So next time you are going through a seed catalogue trying to choose a new variety, I have found the RHS AGM to be a good recommendation.

Wednesday, March 23, 2011

Matron's Garden Helper..

It felt like the warmest day of the year so far here in London. Beautiful, bright sunshine all day so I spent the day hard at work. The soil was just a little damp, but perfect for weeding. The greenhouse was hot and bright and my little seedlings are romping away. But Matron has a new garden helper...
Every time I turned my back he was helping... tidy up the bamboo sticks,
cutting them into smaller lengths...
Sorting out the flower pots...
cutting them down to size..
and just lazing around being cute. Actually, for the rest of the afternoon Leo brought most of his toys out of the house and down the end of the garden, then he fell asleep on the lawn in the sunshine. A perfect garden helper!

Monday, March 21, 2011

Growing Sugar Cane!

Matron loves to try growing new and exotic things on her patch! Well, I couldn't resist buying a length of sugar cane in the market and giving it a go!. I have heard that it is possible to grow sugar cane in a pot in a greenhouse here, so I looked up the cultivation instructions on the internet.
On this piece, at each joint there happens to be a little new shoot already. Cultivation instructions suggest cutting the cane into lengths which contain 2 or 3 shoots.
So I cut the cane with a saw, and soaked them in water for several hours. Apparently they are sown on their sides where the new shoots grow up vertically.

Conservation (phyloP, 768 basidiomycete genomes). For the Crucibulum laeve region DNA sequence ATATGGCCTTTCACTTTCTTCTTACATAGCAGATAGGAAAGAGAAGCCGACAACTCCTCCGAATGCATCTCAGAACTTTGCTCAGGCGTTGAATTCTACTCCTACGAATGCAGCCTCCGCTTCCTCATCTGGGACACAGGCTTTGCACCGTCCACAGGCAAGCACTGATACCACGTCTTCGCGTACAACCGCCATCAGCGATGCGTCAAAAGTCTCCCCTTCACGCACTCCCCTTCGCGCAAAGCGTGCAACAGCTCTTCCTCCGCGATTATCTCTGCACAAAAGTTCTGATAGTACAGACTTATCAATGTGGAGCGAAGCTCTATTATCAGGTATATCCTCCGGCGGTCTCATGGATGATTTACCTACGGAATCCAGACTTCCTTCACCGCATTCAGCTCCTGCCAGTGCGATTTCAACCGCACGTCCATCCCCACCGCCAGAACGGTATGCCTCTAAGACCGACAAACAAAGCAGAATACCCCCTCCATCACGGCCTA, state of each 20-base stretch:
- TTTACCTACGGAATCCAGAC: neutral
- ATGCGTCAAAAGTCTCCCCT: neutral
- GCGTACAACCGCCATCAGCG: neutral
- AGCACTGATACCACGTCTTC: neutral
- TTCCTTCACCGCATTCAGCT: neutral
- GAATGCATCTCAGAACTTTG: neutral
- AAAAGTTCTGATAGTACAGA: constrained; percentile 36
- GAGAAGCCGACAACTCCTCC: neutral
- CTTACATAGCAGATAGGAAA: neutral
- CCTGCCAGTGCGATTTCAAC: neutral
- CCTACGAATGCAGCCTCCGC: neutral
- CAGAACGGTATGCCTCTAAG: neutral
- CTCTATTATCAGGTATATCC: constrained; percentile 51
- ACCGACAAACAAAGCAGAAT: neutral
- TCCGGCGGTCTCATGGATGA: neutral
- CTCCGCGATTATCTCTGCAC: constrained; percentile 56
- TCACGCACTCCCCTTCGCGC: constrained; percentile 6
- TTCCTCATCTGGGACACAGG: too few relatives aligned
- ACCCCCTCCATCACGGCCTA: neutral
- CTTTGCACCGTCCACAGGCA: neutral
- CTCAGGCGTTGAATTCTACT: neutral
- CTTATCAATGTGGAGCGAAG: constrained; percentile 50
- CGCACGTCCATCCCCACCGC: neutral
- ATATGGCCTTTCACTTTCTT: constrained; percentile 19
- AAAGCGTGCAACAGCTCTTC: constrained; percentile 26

So I covered them in some seed compost with some vermiculite to ensure good drainage, and I have left them covered up in a heated propagator in the greenhouse. Watch this space.

Friday, March 18, 2011

Fruit and Veg

Well it really was a case of too much to do and too little time to do it! Just a couple of days in Madeira wasn't enough. One of my favourite places in the world is the fruit and veg market in Funchal. Baskets of locally grown exotic fruit and veg just waiting to be eaten.
These custard apples are just a world away from the hard green efforts that you can sometimes buy here. All the fruit in Madeira is ripe and sweet and out of this world!
After all that shopping Matron just had to put her feet up for a while, sip some Madeira wine and watch the ships sail into the harbour!

I had time to fit in a helecopter flight round the island too! Matron just loves helecopters!
I have always called this the 'Labrador Market' but the Mercado dos Lavradores is the Portugese name for the main market in Funchal. Leo pricked up his ears when I told him there was a Labrador market in Madeira!
Though Matron did make a few friends among the strays walking the streets out there!
A trip to the Botanical Garden was fascinating, alongside the flowers (Matron does not do flowers) there was an edible garden. Amazing to see how coffee, bananas, guavas and sugar cane grow. I managed to bring back a length of sugar cane which I will attempt to grow in a pot in the greenhouse. Bob Flowerdew has managed it, so Matron will humbly follow in his footsteps and have a go! More later!